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Commentary: Few real options left for imprisoned Najib Razak

Former prime minister Najib Razak’s guilty verdict in a 1MDB-linked corruption case complicates things for UMNO, but is a positive sign for Malaysia, says James Chin.

Commentary: Few real options left for imprisoned Najib Razak

Former Malaysian prime minister Najib Razak speaks to supporters outside at Court of Appeal in Putrajaya, Malaysia on Aug 23, 2022. (Photo: AP)

HOBART: Malaysians might not have imagined the day former prime minister Najib Razak would be whisked off to prison, as he was on Tuesday (Aug 23) afternoon after his guilty verdict in a 1Malaysia Development Berhad (1MDB)-linked case was upheld.

Najib had failed in his final appeal in the Federal Court, Malaysia’s highest court, against his guilty verdict over the misappropriation of RM42 million (US$9.36 million) from SRC International, a former subsidiary of the government-linked company 1MDB.

Many took to social media to celebrate the news, which came four years after he was first charged. He is the first former prime minister in Malaysia to go to prison.


The verdict has enormous implications. For one, it complicates things for Najib’s party, the United Malays National Organisation (UMNO) and their preparations for the next general election (GE15).

The two main factions within UMNO - one led by Najib and party president Ahmad Zahid Hamidi; the other indirectly led by incumbent Prime Minister Ismail Sabri Yaakob – have been fighting internally since last year. Mostly over when GE15 will be called and who the prime minister will be after the polls.

The verdict will strengthen considerably the hand of Ismail Sabri now that Najib is out the picture.

Najib could not be disqualified as a member of parliament until the appeal was complete. Part of the pressure Ismail Sabri was facing internally was to call for an early GE15, before this verdict was handed down.

If UMNO triumphed at an early GE15, it was always understood that Najib could try to edge his way back into the top political office, given his strong political backing and continued popular support.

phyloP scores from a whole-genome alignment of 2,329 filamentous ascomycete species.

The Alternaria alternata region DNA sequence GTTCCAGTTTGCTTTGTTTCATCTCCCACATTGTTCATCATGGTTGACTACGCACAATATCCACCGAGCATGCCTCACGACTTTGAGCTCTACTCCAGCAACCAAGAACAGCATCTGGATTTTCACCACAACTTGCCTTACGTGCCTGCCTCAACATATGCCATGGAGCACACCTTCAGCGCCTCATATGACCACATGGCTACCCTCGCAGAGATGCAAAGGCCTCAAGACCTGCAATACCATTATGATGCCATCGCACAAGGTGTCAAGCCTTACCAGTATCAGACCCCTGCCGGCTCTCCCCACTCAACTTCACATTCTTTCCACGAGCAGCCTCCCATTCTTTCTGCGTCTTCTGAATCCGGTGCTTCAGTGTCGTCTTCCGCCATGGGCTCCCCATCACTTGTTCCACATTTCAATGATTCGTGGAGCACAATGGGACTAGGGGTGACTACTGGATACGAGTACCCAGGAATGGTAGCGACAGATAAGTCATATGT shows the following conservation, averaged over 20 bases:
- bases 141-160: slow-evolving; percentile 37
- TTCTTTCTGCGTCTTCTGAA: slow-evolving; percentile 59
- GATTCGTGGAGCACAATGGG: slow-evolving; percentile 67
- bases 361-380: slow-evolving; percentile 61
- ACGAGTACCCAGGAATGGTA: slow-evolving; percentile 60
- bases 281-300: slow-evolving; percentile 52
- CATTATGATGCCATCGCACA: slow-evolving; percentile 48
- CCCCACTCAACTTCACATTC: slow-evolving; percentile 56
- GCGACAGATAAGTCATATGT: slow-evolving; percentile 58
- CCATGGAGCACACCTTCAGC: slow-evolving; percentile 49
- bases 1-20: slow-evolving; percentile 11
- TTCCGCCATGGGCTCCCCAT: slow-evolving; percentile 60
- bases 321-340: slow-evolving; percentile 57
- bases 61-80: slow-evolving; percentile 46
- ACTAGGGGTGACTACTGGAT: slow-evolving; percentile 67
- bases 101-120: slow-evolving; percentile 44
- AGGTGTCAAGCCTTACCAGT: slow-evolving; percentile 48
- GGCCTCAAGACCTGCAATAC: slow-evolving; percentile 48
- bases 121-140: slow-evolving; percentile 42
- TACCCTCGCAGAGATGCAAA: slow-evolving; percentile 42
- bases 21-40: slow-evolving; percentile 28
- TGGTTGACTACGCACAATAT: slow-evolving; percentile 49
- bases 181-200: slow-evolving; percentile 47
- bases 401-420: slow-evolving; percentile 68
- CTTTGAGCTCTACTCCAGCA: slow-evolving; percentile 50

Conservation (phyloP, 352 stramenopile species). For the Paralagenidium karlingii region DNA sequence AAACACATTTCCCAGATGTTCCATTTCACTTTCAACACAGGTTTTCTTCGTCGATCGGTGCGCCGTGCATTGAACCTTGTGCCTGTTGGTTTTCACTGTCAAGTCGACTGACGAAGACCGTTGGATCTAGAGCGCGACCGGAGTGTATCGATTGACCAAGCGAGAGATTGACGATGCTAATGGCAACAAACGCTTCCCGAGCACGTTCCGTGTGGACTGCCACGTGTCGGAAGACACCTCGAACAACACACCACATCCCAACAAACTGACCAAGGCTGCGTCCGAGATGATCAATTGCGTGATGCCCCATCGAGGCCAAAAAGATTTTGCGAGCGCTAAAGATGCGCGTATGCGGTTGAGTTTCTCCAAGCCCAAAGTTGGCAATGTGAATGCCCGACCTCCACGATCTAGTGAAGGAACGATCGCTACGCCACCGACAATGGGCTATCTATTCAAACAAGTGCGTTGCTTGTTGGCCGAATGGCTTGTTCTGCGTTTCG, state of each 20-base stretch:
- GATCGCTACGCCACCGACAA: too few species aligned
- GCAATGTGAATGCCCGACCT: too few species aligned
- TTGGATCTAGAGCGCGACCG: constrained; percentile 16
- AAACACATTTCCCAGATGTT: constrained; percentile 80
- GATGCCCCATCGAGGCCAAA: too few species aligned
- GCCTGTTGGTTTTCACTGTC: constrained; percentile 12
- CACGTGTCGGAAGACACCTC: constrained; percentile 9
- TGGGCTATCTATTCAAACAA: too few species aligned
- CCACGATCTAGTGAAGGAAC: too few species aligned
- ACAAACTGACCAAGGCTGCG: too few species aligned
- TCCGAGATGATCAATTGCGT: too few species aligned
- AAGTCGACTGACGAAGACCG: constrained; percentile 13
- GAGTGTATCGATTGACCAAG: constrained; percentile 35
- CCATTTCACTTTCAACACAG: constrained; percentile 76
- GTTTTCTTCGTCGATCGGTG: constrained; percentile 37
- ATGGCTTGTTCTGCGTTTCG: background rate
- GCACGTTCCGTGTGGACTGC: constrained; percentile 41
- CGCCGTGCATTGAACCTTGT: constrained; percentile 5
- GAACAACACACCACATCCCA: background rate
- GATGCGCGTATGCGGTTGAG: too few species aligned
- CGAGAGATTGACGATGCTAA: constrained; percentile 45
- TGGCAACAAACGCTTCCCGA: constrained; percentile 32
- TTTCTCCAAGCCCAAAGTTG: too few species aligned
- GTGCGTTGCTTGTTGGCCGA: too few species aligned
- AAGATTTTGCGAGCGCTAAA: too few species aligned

Now, Ismail Sabri is free of his strongest challenger and will have a free hand in deciding the date and inserting more of his supporters as candidates. He is in the position he wants to be seen: The only UMNO candidate for prime minister.

Malaysia's former prime minister Najib Razak sits in a police vehicle leaving the country's highest court after it upheld the former leader's corruption conviction over the 1MDB financial scandal in Putrajaya on Aug 23, 2022. (Photo: AFP/Mohd Rasfan)

The talk in UMNO political circles is that GE15 could now be held as early as October this year.

Ismail Sabri can sell the narrative that he is incorruptible and can be trusted since he refused to intervene in Najib’s case and allowed the courts to be independent.


The judiciary will also likely see greater public confidence, which it has not always enjoyed when it comes to politically charged cases.

Given Najib’s high profile, there was worry about how the case might be handled – that the Court would postpone the verdict or accept Najib’s appeal.

The fact that the Court refused all the legal moves by Najib’s camp to delay the trial, which included a request for retrial and seeking to remove the Chief Justice from his final appeal, and came to a unanimous verdict showed clearly that Court stuck to the legal issue at hand and ignored the political noise, as it should.

Many Malaysians may hope that the verdict will send a signal for a stronger anti-corruption campaign.

Indeed, Malaysian political leaders will likely be far more careful about what they do in office now that there is a clear example that they can be held accountable later, especially when they are out of office.

But some Malaysia observers, such as myself, see Najib’s corruption conviction as an outlier, only due to UMNO’s unprecedented loss and fall from power at the polls in 2018.

This is nevertheless an important landmark decision that could dislodge the perception that leaders do not hold their predecessors accountable to prevent their successors from doing the same later. This makes a significant change in political norms in the Southeast Asia region where leaders often enjoy unofficial “immunity from their successors.


The sombre reality is that Tuesday’s verdict is not the end of the drama. Over the next week or so, Najib will have to decide if he wants to file a review of the decision or accept the guilty verdict and ask for a royal pardon.

It is unlikely he will be successful in either one. Applications to review Federal Court decisions are rarely successful and the pardon process is complicated by other ongoing cases against Najib.

Whatever moves Najib and his legal team make over the next few days, they have to move fast. The Speaker of the Malaysian parliament must strip Najib of his parliamentarian status in two weeks if Najib is not granted leave by the Court to review the verdict.

Once he loses his post, he will also be legally barred from contesting in GE15 and for five years after this release.

The stakes for Najib could not be higher. If all else fails, he is expected to serve at least four years of his 12-year sentence. But he faces more trials which could add years.

Najib’s verdict is something to be celebrated not only in Malaysia but throughout the region. The rule of law is paramount to the consolidation of good governance and democracy.

James Chin is Professor of Asian Studies at the University of Tasmania and Senior Fellow at the Jeffrey Cheah Institute on Southeast Asia.

Source: CNA/ch


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